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07675 Sensitization of Laser-Etched Surfaces in Stainless Steel Surgical Tools

Results here of an effort to identify a potentiodynamic means of inducing corrosion in laser-etched areas of stainless steel tools. The electrochemical technique should be able to distinguish between “good” and “bad” etches relatively quickly so that it may be used to help refine the laser etch process, and ultimately assist in quality assurance.

Product Number: 51300-07675-SG
ISBN: 07675 2007 CP
Author: Lorrie A. Krebs
Publication Date: 2007
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$20.00
$20.00

While not necessarily implanted into the body, a variety of tools are used during the course of a surgery that make contact with internal body fluids and tissues. Keeping reusable tools in good condition and corrosion-free is obviously important. Laser etching is one means of placing identifying marks on such tools without introducing additional materials such as inks, dyes, adhesives, etc. However, laser- etched areas can sometimes develop corrosion due to sensitization in the etch area caused by excessive local heating. The results reported here represent an initial effort to identify a potentiodynamic means of inducing corrosion in the laser-etched areas of stainless steel tools if localized sensitization occurred as a result of overheating during the etching procedure. The electrochemical technique should be able to distinguish between “good” and “bad” etches relatively quickly so that it may be used to help refine the laser etch process, and ultimately assist in quality assurance screening for laser etched items sold for use in surgical or other medical environments.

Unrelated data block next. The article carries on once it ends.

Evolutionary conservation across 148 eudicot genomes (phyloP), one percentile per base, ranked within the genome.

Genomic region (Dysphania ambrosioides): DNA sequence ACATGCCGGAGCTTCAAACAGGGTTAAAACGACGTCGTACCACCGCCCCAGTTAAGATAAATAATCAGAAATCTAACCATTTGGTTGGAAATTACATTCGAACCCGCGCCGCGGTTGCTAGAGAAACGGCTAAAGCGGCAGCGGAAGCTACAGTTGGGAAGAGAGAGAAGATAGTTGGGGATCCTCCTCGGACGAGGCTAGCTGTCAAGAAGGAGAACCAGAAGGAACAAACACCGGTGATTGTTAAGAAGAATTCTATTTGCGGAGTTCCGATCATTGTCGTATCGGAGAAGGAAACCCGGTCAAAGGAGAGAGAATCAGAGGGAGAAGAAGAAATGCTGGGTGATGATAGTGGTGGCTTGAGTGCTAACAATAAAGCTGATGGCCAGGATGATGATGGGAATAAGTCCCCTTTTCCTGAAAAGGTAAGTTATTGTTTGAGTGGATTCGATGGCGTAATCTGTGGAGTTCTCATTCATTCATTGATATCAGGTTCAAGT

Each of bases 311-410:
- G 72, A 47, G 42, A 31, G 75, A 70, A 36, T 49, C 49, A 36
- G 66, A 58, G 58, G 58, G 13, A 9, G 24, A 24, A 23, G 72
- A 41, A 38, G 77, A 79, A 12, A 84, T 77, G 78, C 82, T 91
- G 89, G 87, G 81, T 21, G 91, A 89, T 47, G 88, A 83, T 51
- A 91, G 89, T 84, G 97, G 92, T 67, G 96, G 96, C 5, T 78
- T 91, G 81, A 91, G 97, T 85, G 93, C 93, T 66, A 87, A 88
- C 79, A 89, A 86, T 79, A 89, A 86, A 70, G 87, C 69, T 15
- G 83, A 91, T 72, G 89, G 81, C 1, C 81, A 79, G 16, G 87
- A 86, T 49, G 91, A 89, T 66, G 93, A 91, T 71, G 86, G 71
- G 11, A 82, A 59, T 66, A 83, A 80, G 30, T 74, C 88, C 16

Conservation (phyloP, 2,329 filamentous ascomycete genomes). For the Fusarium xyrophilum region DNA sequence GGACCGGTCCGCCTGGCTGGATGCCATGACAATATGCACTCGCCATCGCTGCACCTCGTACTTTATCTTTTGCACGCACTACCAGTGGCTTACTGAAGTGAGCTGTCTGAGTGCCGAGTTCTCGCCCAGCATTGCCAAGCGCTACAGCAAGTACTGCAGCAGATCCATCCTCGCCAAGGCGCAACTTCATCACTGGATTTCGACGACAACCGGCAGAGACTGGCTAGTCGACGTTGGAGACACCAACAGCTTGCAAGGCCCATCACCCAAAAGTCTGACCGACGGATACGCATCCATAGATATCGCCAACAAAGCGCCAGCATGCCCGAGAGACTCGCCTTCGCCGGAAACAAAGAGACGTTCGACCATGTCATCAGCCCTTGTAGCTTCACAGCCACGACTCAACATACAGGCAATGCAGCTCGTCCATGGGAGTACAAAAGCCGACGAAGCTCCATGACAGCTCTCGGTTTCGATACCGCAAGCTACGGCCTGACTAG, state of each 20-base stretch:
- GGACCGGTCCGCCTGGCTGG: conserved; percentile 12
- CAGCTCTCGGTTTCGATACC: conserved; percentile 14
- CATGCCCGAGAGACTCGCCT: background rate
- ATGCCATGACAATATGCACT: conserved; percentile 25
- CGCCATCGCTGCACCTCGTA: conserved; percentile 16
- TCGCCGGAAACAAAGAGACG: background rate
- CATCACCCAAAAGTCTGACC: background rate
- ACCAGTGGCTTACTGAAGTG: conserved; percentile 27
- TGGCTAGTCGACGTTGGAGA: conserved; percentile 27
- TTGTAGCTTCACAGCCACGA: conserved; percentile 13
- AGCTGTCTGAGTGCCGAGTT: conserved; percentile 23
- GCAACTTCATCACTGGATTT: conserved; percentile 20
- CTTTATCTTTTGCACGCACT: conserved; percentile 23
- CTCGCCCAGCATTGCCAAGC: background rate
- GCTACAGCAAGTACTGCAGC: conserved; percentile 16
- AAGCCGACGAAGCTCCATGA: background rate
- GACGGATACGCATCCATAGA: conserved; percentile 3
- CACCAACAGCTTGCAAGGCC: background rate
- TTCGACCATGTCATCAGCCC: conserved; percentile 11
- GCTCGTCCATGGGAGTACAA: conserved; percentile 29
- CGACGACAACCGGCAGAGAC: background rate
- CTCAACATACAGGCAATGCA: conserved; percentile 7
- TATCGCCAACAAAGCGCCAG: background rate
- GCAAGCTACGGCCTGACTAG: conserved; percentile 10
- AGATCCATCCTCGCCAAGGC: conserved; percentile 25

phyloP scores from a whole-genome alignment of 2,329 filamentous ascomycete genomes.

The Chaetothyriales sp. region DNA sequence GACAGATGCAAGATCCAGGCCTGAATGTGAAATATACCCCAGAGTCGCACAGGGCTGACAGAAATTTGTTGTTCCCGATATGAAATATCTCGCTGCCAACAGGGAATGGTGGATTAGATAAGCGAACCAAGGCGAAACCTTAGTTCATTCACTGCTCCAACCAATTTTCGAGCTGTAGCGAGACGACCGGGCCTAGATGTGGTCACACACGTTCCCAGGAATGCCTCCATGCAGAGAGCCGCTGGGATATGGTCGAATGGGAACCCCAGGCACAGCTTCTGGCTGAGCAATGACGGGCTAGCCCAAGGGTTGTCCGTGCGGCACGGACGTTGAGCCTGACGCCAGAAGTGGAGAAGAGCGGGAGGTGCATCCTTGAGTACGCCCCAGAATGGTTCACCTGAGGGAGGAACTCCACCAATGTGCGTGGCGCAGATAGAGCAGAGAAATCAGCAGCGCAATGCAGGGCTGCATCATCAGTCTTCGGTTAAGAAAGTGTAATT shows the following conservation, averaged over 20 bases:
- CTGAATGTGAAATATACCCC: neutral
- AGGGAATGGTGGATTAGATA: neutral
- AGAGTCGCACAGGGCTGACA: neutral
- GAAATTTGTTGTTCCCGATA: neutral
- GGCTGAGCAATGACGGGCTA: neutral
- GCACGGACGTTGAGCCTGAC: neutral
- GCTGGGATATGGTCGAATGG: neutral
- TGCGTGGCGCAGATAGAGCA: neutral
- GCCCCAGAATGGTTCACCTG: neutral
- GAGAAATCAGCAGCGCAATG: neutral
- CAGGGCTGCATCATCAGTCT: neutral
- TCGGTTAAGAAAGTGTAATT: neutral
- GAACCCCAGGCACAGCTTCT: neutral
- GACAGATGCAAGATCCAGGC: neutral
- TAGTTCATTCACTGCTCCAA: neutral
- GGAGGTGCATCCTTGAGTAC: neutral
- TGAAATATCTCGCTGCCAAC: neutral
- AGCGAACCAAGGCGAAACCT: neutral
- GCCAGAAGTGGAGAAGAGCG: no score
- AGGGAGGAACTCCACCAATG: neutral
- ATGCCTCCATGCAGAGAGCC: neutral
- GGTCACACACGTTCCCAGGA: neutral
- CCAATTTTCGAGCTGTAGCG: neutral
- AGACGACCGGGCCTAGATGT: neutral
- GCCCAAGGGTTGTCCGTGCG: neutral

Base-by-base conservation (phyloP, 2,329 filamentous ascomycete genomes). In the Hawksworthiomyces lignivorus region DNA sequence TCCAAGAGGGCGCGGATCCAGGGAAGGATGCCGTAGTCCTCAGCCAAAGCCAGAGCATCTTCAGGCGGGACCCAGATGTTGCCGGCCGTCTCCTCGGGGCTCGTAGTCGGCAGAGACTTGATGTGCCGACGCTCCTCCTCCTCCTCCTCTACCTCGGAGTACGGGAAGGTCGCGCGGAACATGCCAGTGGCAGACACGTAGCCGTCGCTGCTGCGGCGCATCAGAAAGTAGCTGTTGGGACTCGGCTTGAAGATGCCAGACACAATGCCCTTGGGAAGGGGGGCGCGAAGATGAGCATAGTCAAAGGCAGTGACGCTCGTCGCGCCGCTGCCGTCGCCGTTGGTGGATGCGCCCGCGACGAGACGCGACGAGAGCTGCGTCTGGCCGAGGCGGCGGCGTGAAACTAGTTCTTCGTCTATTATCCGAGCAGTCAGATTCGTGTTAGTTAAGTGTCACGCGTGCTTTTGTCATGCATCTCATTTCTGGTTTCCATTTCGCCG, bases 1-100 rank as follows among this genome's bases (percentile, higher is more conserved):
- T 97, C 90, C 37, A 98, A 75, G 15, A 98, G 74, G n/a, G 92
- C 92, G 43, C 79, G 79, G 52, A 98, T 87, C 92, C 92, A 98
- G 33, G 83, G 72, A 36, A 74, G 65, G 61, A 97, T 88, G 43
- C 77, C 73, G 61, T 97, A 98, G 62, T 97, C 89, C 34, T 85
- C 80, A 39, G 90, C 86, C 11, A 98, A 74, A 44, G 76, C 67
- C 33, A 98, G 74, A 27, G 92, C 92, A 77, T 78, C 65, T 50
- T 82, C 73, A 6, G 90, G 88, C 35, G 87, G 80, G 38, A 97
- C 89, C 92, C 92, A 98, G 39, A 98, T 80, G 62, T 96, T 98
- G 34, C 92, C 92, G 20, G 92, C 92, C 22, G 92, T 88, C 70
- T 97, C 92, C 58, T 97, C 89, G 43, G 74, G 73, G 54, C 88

Keywords: sensitization, stainless steel, potentiodynamic polarization, cyclic polarization, reactivation

 

While not necessarily implanted into the body, a variety of tools are used during the course of a surgery that make contact with internal body fluids and tissues. Keeping reusable tools in good condition and corrosion-free is obviously important. Laser etching is one means of placing identifying marks on such tools without introducing additional materials such as inks, dyes, adhesives, etc. However, laser- etched areas can sometimes develop corrosion due to sensitization in the etch area caused by excessive local heating. The results reported here represent an initial effort to identify a potentiodynamic means of inducing corrosion in the laser-etched areas of stainless steel tools if localized sensitization occurred as a result of overheating during the etching procedure. The electrochemical technique should be able to distinguish between “good” and “bad” etches relatively quickly so that it may be used to help refine the laser etch process, and ultimately assist in quality assurance screening for laser etched items sold for use in surgical or other medical environments.

Keywords: sensitization, stainless steel, potentiodynamic polarization, cyclic polarization, reactivation

 

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